Monday, 14 June 2010 23:39

Spinal Fixation

Spinal Fixation

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What is the Reason for Spinal Fixation?

Where your spine, for whatever reason, has too much movement or is not sufficiently stable by itself to support the necessary stresses and strains that tend to be put on it on a daily basis, then spinal fixation is often the answer. People who suffer considerable pain on movement, or when they experience tingling in an arm or a leg might be considered for spinal fixation if the cause is due to movement in the spine putting pressure on one of the nerves. Furthermore, if a person experiences numbness or weakness in an arm or leg this could be due to spinal compression, with the bones in the spine pressing on an adjacent nerve. Spinal fixation will fuse the bone in the area that is causing the problem, making a more rigid support that is also more stable.

How Did Spinal Fixation Develop?

Setting broken bones, in the past, involved the use of plaster casts made from plaster of Paris, to hold the bones in one place to enable healing. If bones move around too much when they need to heal, the cells involved in the process of healing will not be able to complete their job properly and the broken bones will heal badly, if at all. More recently, internal fixation has become the norm, using screws and plates to hold damaged bones together. The rigidity of the metal plates provides the necessary support that prevents movement as the bones knit together. There are many fractures that actually respond better to internal fixation, as well as being more comfortable for the patient.

Spinal support was largely reliant on external fixation and, in some cases, still is. However, internal metal plates, rods and screws are increasingly taking the place of what many people view as barbaric-looking external fixation devices. Support within the body has a number of advantages which are discussed in more detail later. Largely, however, a more rigid structure is achieved with internal fixation allowing for enhanced healing. Greater support is achieved enabling the patient to mobilize much more quickly after surgery, thereby reducing the chance of DVT and embolisms developing through sluggish blood flow. Patients are often able to return to their normal daily activities within 6 weeks of surgery, including a return to work in most cases, which has a far greater psychological and sociological outcome for all concerned.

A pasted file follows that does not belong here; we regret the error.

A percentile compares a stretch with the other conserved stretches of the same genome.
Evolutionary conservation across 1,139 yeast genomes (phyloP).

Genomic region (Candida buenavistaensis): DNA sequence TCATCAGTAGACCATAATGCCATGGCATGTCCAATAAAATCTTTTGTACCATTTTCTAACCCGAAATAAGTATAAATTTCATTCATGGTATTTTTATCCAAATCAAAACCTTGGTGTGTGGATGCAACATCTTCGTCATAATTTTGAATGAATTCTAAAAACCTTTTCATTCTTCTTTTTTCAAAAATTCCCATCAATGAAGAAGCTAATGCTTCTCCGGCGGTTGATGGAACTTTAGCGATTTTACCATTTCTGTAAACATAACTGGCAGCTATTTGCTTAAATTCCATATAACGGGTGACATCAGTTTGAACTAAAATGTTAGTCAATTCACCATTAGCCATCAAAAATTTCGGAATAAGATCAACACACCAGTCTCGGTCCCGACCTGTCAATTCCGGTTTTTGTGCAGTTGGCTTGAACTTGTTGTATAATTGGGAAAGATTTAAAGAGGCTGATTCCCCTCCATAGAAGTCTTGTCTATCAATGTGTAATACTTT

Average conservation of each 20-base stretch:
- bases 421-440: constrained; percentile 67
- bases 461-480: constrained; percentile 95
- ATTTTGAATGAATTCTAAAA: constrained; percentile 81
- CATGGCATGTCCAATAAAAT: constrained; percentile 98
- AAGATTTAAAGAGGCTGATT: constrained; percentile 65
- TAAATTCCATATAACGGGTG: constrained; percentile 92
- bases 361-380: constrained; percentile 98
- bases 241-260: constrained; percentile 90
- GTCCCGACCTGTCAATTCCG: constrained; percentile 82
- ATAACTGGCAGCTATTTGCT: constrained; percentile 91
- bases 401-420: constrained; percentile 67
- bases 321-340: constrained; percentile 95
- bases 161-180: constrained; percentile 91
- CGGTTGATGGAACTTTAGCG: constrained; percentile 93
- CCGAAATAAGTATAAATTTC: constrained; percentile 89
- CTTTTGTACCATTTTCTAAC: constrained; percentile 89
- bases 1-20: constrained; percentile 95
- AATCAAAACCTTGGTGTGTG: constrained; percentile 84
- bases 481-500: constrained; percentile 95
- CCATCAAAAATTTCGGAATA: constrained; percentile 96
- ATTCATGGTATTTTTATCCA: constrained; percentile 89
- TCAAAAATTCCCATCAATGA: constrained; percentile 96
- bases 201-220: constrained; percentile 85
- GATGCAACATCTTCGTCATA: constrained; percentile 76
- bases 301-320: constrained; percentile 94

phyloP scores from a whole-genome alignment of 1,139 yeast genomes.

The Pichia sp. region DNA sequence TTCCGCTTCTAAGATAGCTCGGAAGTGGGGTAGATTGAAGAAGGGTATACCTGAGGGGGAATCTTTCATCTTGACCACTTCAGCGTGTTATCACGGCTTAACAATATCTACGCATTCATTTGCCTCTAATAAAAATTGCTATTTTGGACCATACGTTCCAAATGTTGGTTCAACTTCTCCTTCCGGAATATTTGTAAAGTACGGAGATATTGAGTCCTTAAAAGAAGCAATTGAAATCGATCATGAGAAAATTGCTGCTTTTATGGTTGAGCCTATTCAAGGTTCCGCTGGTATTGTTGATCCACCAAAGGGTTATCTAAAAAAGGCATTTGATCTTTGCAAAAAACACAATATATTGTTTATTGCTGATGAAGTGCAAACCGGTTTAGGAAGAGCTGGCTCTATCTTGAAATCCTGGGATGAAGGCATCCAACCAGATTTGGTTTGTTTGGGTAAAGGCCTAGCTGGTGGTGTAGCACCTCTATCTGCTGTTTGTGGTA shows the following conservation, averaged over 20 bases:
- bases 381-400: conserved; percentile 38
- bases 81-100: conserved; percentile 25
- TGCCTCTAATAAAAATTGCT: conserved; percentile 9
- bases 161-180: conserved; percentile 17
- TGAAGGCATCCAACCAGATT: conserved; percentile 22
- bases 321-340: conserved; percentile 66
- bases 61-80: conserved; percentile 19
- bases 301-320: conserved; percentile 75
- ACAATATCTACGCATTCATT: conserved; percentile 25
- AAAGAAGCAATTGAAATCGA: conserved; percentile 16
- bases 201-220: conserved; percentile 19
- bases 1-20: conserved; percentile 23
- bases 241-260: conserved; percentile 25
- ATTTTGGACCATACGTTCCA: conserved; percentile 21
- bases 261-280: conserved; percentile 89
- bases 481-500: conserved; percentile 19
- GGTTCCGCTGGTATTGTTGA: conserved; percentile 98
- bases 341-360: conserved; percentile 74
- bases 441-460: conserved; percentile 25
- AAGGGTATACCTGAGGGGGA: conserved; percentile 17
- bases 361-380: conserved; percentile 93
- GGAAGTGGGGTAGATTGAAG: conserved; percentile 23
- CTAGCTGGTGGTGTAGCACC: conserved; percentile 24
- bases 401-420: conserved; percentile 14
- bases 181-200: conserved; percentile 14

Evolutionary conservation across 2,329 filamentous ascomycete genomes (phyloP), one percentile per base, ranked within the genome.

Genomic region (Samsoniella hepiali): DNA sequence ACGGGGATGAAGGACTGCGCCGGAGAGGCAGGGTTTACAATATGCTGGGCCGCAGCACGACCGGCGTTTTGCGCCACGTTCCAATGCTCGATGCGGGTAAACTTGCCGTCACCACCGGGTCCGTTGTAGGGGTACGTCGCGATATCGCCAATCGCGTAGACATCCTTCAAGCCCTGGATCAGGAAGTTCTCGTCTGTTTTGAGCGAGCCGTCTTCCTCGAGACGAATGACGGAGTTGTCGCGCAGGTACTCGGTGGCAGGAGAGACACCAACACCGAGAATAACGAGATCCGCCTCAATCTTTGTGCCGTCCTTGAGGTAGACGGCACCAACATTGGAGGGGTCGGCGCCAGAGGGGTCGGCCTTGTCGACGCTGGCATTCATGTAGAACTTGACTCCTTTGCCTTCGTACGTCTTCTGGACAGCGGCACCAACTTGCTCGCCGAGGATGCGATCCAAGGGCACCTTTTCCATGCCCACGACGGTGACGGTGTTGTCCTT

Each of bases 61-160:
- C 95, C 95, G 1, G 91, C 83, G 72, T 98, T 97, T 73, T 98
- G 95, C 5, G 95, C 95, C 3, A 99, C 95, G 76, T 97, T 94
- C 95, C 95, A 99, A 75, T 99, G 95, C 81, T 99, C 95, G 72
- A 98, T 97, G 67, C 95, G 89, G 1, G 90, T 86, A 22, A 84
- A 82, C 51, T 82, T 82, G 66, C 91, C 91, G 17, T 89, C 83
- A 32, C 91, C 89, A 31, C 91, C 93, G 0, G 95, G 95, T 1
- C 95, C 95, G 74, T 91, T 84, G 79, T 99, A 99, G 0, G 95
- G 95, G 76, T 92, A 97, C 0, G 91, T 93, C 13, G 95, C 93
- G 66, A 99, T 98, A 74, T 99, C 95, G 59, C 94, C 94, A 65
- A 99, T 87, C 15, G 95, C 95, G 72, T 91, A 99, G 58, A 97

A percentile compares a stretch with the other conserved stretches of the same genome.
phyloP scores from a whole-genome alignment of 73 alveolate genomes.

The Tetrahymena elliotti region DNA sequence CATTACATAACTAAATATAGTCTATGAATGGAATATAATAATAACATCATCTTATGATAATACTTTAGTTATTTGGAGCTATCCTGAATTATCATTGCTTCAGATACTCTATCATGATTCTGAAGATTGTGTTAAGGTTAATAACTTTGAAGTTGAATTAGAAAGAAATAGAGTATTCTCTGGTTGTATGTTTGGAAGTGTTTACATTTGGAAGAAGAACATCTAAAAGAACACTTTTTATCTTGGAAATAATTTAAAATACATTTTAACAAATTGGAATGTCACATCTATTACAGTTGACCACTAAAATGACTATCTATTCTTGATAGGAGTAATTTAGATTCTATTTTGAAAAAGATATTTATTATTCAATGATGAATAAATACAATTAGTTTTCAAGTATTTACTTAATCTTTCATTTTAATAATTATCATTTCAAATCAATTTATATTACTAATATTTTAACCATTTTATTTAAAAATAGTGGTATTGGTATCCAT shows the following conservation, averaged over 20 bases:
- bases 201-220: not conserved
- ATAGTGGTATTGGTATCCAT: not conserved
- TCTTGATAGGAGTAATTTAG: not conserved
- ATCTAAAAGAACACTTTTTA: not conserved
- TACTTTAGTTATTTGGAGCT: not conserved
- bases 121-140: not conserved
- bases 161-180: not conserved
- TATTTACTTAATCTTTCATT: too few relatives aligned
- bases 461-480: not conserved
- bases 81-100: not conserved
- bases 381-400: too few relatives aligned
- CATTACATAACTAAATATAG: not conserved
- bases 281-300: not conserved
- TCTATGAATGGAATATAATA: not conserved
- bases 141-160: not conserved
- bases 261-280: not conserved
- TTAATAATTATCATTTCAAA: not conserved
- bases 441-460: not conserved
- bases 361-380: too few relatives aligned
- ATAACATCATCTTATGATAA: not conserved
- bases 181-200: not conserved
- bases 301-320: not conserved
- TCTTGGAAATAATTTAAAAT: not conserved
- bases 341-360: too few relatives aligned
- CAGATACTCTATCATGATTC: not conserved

Anatomy and Physiology of the Spine

The musculoskeletal system of the spinal area is quite complex so it is hardly surprising there are so many things that can go wrong with it. Two of the most common kinds of pain you can experience are from pain in the neck and pain in the lower back but, because of the sheer complexity of the anatomy and physiology of the spine any pain you experience in any areas of your spine could be caused by a range of conditions making these kinds of problems quite difficult for clinicians to diagnose, especially if the pain emanates from one of the facet joints. This condition causes chronic pain and, on the occasion it is diagnosed correctly, is known as Facet Syndrome, or Facet Joint pain.

Distinct Divisions of the Spine